Many of our communities have properties that are abandoned or underutilized because of suspected environmental contamination from past uses. These properties are commonly referred to as Brownfields.
Brownfield - noun. 1. real property, the expansion, redevelopment, or reuse of which may be complicated by the presence or potential presence of a hazardous substance, pollutant, or contaminant. 2. abandoned or underutilized property that is not being redeveloped because of fears that it may be contaminated with hazardous substances.
Environmental impacts from historic industrial operations and commercial activities have resulted in vacant and underutilized ("brownfield") properties throughout our communities. Brownfield sites can be found in many different forms and may include derelict mills and factories, salvage yards and dump sites, former dry cleaners, old railyards and truck depts, former gas stations and other auto-related businesses, delapidated and aging buildings, and other vacant and underutilized commercial and industrial properties.
NVDA Brownfield Assessment Program
In 2005, NVDA created a Brownfield Assessment Program to help address these properties throughout the Northeast Kingdom. The Program advises property owners, developers, prospective purchasers, real estate brokers and others regarding the following topics:
• Phase 1, 2, & 3 Environmental Site Assessments (ESA)
• Planning for Remediation (clean-up) and Redevelopment
• Technical Assistance with State Programs & Requirements
The Program also offers technical assistance for applications to State of Vermont Brownfields Reuse Programs. For more information on the program and eligible properties, please contact David Snedeker.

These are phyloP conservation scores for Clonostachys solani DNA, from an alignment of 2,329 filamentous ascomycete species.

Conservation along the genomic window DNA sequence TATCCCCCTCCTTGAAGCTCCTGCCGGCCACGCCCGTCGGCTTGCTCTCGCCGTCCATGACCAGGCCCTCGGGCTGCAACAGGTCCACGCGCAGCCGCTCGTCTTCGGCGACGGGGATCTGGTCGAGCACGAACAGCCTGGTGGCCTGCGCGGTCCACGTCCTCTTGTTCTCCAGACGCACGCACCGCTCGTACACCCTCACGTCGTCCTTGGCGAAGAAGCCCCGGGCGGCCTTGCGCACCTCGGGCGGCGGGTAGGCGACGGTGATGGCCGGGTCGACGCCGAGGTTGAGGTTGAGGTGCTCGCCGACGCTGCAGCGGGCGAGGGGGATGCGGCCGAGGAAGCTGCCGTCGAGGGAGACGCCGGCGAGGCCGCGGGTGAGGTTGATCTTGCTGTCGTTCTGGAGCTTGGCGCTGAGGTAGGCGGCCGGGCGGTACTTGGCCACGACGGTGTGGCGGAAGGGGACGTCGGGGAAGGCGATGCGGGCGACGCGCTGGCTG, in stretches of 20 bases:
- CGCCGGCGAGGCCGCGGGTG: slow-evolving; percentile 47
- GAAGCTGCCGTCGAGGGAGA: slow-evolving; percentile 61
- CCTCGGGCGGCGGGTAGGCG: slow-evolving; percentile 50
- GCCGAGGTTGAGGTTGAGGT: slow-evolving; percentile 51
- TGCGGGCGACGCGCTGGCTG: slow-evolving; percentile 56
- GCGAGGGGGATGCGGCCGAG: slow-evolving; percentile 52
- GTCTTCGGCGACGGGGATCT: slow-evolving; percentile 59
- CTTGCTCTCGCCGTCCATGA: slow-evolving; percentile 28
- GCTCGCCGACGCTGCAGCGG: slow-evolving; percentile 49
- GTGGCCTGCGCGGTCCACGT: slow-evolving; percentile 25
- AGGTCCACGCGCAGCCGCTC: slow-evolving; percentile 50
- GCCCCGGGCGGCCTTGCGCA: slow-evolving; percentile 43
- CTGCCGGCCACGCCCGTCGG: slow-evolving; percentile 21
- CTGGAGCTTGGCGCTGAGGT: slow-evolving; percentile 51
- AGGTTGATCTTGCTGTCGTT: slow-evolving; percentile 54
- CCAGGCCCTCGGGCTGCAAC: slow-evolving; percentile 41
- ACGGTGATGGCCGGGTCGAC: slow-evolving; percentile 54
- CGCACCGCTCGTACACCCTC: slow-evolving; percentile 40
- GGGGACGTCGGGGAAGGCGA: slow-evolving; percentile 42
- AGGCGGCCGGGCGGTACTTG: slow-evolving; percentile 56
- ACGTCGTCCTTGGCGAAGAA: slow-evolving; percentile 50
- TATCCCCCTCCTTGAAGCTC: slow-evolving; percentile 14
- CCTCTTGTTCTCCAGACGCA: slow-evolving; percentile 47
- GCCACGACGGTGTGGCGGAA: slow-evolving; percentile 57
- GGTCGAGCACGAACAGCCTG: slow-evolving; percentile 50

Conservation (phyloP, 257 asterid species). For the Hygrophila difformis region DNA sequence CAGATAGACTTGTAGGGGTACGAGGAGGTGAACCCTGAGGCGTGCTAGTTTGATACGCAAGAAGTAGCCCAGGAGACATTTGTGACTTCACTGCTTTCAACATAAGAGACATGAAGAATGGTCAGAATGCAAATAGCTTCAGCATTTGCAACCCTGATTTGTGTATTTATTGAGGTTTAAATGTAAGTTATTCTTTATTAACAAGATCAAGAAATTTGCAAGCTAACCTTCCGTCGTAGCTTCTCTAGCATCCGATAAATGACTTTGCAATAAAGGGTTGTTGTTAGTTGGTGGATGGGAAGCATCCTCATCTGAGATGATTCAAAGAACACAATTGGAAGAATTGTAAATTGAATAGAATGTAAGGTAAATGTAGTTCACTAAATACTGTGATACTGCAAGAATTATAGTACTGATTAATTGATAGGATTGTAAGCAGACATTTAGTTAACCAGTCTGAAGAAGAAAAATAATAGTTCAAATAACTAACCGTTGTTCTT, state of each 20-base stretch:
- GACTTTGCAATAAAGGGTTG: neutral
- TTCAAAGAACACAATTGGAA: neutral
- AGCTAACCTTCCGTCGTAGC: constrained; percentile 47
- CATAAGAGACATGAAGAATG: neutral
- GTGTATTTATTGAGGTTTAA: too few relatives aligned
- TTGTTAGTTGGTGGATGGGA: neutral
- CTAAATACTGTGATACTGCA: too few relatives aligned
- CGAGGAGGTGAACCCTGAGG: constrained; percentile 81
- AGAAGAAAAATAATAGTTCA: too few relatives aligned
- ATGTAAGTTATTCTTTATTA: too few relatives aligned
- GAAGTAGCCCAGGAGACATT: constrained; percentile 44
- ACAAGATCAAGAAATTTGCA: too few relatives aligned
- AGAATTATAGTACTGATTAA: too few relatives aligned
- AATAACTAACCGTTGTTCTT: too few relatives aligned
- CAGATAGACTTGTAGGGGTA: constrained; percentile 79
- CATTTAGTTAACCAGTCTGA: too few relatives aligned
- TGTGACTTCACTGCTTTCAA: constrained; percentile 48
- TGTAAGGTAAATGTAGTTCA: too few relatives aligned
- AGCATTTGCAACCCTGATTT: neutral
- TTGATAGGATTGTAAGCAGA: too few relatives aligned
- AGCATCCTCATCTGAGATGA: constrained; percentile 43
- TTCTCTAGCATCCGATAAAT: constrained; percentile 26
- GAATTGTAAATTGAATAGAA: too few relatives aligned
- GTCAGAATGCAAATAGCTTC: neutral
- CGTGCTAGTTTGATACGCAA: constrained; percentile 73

Assessment Reports• St. Johnsbury Bay Street Area Final Report
NVDA Coalition Site & Revitalization Program
After the successful deployment of a $600,000 2018 EPA Assessment Grant, a coalition led by NVDA and supported by the Towns of St. Johnsbury, Lyndon and Newport City was awarded a 2021 $600,000 Brownfield Assessment Grant by the U.S. Environmental Protection Agency (EPA). The grant is managed by NVDA with support from an environmental consulting team led by Stantec Consulting Services Inc. (Stantec). The grant will fund environmental site assessment (ESA), regulated building materials (RBM) survey, site clean up/reuse planning, and related activities at publicly-and privately-owned brownfield sites. Funding is available through September 2024.
Vision: Revitalize vacant and underutilized ("brownfield") properties throughout the Northeast Kingdom to provide benefits to the community, including job creation, increased property values, environmental restoration, and reduced health risks.
Mission: Use EPA Brownfield Assessment Grant funding to inventory and prioritize brownfield sites for redevelopment, assess existing site conditions, and plan for cleanup and reuse of priority sites throughout our community.
- • Prioritize use of grants funds for sites that will attract investors and become a catalyst for new employment opportunities and a sustainable job base.
- • Promote infill development that maximizes use of existing space, infrastructure and utilities.
- • Remove redevelopment barriers by addressing unknown site conditions.
- • Invest in sites that will generate public and private revenue.
- • Transform blighted areas into thriving neighborhoods.
- • Protect public health and the environment.
- • Promote public participation and input on priority redevelopment areas and sites.
- • Site Nomination Form | Word Format
- • Process Guide
- • Community Member Fact Sheet
- • Property Own Fact Sheet
- • Site Examples
- • Vermont BRELLA Program
Frequently Asked Questions
What is a brownfield?